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How Is Vaginitis Diagnosed?
Diagnosis of most conditions is based on history and physical exam. Vaginal discharge is tested for pH levels and examined on a slide under the microscope. Your doctor may order vaginal cultures to rule out other STIs.
They may also recommend a vaginal skin biopsy to diagnose the problem if an infection has been ruled out and your symptoms are persistent.
How Is Vaginitis Treated?
The most common causes of vaginitis are treated with antifungal or antibiotic oral or vaginal medications. Candida is treated equally well with oral or vaginal treatments. Oral fluconazole is a convenient single-dose method, while vaginal treatments may offer fewer side effects.
Bacterial vaginosis is treated with metronidazole or clindamycin. They are administered in the form of oral tablets or a cream or gel vaginal suppository. Asymptomatic women do not require treatment of either Candida or BV.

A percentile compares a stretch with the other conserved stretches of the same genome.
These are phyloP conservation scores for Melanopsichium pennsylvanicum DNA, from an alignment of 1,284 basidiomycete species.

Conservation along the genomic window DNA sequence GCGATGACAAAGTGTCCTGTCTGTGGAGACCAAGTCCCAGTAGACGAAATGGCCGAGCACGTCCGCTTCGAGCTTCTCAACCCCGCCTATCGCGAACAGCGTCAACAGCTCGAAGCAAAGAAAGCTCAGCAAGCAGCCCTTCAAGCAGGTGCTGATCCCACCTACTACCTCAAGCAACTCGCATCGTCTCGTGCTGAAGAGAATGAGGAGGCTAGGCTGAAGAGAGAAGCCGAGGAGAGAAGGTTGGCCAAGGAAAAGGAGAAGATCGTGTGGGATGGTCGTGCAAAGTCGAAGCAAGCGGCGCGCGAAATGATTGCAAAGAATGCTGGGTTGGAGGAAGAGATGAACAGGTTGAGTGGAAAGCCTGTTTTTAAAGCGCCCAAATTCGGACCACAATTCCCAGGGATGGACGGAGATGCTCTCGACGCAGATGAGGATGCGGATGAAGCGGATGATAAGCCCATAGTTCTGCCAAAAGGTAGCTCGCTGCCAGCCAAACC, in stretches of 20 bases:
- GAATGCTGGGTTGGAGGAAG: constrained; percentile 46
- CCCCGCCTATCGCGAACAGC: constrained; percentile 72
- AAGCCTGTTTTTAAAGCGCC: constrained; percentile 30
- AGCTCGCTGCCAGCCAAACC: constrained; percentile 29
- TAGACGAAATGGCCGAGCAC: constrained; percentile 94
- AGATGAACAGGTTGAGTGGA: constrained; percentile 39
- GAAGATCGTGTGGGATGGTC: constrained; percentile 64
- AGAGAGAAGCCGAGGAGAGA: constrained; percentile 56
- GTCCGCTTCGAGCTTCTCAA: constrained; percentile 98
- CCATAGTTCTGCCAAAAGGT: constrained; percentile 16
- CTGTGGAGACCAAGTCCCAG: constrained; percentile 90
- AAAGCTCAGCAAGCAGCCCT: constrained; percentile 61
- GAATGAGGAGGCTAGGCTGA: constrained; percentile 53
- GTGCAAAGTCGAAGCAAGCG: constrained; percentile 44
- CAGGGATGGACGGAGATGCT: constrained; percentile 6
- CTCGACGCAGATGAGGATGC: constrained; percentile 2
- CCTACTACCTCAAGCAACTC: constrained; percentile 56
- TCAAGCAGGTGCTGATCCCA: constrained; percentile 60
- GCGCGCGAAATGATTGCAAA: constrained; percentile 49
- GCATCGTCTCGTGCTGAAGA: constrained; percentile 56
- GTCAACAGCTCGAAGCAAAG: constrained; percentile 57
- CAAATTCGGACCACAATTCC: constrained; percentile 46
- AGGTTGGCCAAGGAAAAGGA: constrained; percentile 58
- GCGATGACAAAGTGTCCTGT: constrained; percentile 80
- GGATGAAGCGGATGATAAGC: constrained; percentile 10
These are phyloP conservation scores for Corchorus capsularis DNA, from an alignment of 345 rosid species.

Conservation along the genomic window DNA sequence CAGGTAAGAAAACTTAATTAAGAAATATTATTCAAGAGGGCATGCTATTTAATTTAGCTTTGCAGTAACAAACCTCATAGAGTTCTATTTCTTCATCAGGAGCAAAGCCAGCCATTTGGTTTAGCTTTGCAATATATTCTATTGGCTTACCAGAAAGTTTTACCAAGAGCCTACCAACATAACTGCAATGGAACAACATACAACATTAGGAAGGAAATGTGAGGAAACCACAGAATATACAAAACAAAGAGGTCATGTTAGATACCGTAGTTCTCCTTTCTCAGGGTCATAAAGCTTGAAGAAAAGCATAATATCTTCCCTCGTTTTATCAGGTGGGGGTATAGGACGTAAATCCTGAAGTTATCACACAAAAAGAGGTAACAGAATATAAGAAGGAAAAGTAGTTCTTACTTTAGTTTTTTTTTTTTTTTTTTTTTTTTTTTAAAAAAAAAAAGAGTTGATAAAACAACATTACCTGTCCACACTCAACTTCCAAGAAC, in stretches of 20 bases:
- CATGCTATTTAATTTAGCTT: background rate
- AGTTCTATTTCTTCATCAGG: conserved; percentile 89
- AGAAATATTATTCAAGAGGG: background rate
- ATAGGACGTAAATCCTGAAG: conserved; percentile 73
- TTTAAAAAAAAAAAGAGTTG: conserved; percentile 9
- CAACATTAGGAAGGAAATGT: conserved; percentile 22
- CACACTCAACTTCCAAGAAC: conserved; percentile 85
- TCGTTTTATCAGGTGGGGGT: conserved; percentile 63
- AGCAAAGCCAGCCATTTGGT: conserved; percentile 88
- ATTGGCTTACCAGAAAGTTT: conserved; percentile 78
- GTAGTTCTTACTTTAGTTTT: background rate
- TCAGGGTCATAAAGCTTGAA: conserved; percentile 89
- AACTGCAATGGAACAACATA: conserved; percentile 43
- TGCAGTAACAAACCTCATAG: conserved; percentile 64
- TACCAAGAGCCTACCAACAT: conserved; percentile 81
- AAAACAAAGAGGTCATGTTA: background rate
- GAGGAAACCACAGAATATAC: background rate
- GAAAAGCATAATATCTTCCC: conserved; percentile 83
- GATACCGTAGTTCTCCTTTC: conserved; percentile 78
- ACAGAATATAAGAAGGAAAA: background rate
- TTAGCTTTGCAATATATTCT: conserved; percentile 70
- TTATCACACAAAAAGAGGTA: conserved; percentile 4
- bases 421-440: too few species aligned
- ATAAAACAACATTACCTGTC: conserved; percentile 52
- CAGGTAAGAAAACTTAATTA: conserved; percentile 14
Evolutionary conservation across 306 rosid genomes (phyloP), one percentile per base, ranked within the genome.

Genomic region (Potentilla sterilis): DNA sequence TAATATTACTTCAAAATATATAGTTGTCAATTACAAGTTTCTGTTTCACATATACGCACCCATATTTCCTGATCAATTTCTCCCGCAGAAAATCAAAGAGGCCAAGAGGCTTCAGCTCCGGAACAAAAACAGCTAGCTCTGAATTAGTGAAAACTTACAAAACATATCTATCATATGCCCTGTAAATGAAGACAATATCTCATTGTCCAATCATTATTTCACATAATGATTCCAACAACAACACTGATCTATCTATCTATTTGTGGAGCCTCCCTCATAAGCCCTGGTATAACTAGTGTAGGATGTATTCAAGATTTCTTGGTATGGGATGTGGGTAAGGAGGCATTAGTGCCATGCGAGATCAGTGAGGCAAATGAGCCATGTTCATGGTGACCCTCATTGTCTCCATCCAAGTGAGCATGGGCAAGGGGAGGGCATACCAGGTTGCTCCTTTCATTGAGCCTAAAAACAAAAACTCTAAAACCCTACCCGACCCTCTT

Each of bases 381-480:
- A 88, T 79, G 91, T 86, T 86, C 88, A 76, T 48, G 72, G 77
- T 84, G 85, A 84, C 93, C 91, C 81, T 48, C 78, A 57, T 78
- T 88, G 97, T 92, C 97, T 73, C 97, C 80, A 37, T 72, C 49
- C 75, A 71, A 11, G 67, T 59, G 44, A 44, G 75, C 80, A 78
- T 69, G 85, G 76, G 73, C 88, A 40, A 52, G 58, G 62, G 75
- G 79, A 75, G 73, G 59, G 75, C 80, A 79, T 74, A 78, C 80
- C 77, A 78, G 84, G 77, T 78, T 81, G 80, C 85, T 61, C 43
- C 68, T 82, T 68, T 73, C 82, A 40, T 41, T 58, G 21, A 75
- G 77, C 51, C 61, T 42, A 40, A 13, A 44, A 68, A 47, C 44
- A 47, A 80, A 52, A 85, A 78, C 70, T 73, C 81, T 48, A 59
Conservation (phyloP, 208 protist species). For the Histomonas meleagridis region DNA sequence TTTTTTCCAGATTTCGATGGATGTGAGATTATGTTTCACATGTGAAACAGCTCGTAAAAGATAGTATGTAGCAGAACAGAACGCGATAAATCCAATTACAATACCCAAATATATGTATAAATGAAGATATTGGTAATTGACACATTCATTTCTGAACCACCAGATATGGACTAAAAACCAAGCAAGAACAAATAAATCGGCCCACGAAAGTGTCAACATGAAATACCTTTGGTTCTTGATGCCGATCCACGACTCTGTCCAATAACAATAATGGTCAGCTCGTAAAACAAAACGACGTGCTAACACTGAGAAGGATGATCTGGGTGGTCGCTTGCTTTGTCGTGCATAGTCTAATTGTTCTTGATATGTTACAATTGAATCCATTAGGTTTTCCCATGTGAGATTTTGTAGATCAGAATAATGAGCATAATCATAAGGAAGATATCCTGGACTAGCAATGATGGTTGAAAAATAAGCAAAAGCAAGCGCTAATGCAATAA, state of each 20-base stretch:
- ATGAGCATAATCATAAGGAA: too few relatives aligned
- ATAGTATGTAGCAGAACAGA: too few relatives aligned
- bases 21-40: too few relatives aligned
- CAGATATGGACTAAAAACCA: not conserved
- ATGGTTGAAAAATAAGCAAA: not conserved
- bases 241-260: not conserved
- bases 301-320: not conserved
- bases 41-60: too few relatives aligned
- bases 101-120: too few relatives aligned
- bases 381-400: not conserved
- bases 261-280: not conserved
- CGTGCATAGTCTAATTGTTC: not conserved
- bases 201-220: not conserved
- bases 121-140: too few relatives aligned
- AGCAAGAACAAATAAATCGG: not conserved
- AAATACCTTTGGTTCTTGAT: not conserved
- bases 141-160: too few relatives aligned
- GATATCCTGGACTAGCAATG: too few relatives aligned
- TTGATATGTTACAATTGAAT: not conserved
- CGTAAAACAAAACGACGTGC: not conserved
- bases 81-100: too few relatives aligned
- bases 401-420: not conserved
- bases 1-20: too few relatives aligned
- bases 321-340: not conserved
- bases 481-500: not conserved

Diagnosed Trichomoniasis always requires treatment, most commonly with a single dose of metronidazole or tinidazole. Partners must be treated for all diagnosed STIs and should refrain from sexual activity 1-2 weeks after treatment.
Recurrent vaginitis is not uncommon and may require special cultures to test for resistant strains of infection. In cases of ongoing recurrence, long-term suppressive therapy may be helpful in vaginitis prevention.
Behavioral and hygienic practices are also essential, including the use of gentle soaps, detergents, and lotions. Vaginal douching is discouraged. Women with female partners tend to have a higher incidence of vaginitis, and both partners should take precautions.
A specialist often treats non-infectious causes of vaginitis. Depending on the specific infection, your doctor may prescribe various topical medications such as anti-inflammatory, hormonal or analgesic agents.
Can Vaginitis Go Away On Its Own?
Your immune system can fight off some vaginal infections on its own. However, if your symptoms persist for more than a couple of days, you should make an appointment with the experts at Maiden Lane Medical for diagnosis and treatment.